Saturday, 11 August 2018

Ryan's Bed by Tijan

Ryan's Bed
by Tijan

Summary: I crawled into Ryan Jensen’s bed that first night by accident. 
I barely knew him. I thought it was his sister’s bed—her room. It took seconds to realize my error, and I should've left... 
I didn’t.I didn’t jump out.I didn’t get embarrassed.I relaxed. 
And that night, in that moment, it was the only thing I craved.
I asked to stay. He let me, and I slept. 
The truth? I never wanted to leave his bed. If I could've stayed forever, I would have.He became my sanctuary. 
Because—four hours earlier—my twin sister killed herself.

So I've been reading Tijans books for years and years, since way back when they were posted on fictionpress. She's always had a knack for writing stories that I can devour in one sitting and writing complex characters and relationships that thoroughly get under my skin.

This one was no exception. I really loved the story (and I've loved sticking with an authors work long enough that you really see them evolve as a writer).

I loved the relationship between Robbie and Mackenzie -- I can't think of many books off the top of my head that really make sibling relationships a central part of the story but this one did and I loved that. 

As for the romance, I loved Ryan and Mackenzie together. I don't know why, but I went into this book expecting the romance to be all angsty af but it wasn't. It was actually much sweeter and a much more healthy relationship than I was expecting it to be.

The darker, more angst ridden parts of the story came from Mackenzie's grief. I really liked the way grief was handled in the story. Sometimes it feels like books just use grief in a shallow sort of way -- purely for it to be an angsty plot device or because the author thinks it will make the character seem more interesting or something, without actually putting in the work to make it seem authentic. Without really grasping how much it hurts and how it throws your whole world off its axis and changes you in ways people who haven't gone through it can't understand.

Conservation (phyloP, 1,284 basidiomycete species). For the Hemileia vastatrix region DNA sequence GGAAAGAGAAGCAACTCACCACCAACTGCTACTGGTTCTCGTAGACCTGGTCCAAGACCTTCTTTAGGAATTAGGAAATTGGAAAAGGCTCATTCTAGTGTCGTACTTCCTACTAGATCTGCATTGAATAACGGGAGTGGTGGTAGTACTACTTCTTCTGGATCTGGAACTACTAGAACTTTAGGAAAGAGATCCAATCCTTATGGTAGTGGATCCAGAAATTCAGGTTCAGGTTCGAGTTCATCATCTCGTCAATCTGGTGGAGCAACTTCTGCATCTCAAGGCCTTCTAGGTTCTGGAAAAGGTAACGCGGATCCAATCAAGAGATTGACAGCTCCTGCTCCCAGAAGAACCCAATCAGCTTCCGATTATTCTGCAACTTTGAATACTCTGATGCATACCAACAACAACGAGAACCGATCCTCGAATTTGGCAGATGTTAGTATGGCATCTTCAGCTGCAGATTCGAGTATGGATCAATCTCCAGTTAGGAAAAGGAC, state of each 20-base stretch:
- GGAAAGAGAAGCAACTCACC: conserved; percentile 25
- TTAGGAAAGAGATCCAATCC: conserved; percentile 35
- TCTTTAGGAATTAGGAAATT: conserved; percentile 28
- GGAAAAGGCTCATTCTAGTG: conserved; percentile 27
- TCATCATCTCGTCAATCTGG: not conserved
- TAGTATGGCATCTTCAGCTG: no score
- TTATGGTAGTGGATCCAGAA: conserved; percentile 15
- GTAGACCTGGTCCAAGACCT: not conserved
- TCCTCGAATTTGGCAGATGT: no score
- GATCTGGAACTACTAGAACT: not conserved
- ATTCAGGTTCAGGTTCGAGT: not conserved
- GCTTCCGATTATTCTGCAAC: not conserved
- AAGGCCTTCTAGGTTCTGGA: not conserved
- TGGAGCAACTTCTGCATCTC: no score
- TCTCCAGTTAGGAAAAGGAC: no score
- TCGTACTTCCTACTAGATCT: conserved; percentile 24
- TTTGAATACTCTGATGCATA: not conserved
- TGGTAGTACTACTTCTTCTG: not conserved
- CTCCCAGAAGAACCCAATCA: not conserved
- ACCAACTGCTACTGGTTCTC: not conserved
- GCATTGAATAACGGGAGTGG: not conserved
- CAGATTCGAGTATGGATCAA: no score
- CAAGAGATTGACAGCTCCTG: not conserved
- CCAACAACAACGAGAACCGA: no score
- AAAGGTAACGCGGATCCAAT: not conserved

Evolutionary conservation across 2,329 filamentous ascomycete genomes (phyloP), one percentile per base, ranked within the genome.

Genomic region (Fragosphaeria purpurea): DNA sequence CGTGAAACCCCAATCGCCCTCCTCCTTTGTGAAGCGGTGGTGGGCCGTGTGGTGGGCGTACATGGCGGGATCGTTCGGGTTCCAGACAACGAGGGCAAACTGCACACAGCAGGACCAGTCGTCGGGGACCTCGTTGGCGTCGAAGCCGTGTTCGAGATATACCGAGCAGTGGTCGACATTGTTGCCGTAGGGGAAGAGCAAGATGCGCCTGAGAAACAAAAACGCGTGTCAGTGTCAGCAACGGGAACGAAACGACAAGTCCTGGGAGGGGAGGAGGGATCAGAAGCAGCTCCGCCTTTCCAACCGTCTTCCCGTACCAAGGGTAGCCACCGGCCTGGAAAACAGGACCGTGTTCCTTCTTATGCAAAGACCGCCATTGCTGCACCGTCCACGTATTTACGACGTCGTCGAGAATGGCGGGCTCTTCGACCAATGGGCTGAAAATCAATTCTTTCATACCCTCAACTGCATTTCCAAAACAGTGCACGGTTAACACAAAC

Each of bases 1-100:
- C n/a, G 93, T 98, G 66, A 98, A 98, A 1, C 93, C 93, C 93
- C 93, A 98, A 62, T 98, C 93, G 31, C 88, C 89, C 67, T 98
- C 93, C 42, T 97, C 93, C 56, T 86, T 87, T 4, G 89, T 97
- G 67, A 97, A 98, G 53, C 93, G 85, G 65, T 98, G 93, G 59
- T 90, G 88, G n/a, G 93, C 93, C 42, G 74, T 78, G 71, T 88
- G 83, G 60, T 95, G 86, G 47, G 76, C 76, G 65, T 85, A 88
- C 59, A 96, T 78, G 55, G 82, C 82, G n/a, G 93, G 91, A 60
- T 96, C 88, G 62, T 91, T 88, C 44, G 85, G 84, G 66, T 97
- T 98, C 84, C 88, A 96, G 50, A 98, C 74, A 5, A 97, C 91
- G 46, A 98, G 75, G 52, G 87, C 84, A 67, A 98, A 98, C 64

But it felt like this book got it, and got that grief is a lifelong thing, not just a plot device that can be thrown in and fixed with a love story. It was one of my favourite parts of the book -- the way the fall out of her sisters death was handled (especially the way she died, it felt like that was written with more care than some authors take when writing the same subject matter).

The book did have some tropes in it that are typical of the genre (not necessarily a bad thing). Some people love them, some hate them. The only one that irritated me in this was the catty girl trope. I've never been much of a fan of that one but I did like that it wasn't all like that in the book and some of the characters did redeem themselves, so it wasn't the usual all the girls are pitted against each other except for the main characters one designated female friend thing that a lot of books with the trope go for.

The book also thoroughly shocked me at the end. It's rare for a book to have a twist that totally blindsides me in a way that I didn't see coming at all, but this one pulled it off right at the end and I was pretty impressed by that.

Overall, I'd rate the book 4 stars out of 5. Maybe 4.5 (it was really good, it just isn't my favourite of her books -- but then I'll probably always have a sentimental attachment to the first stories of hers that I read). 


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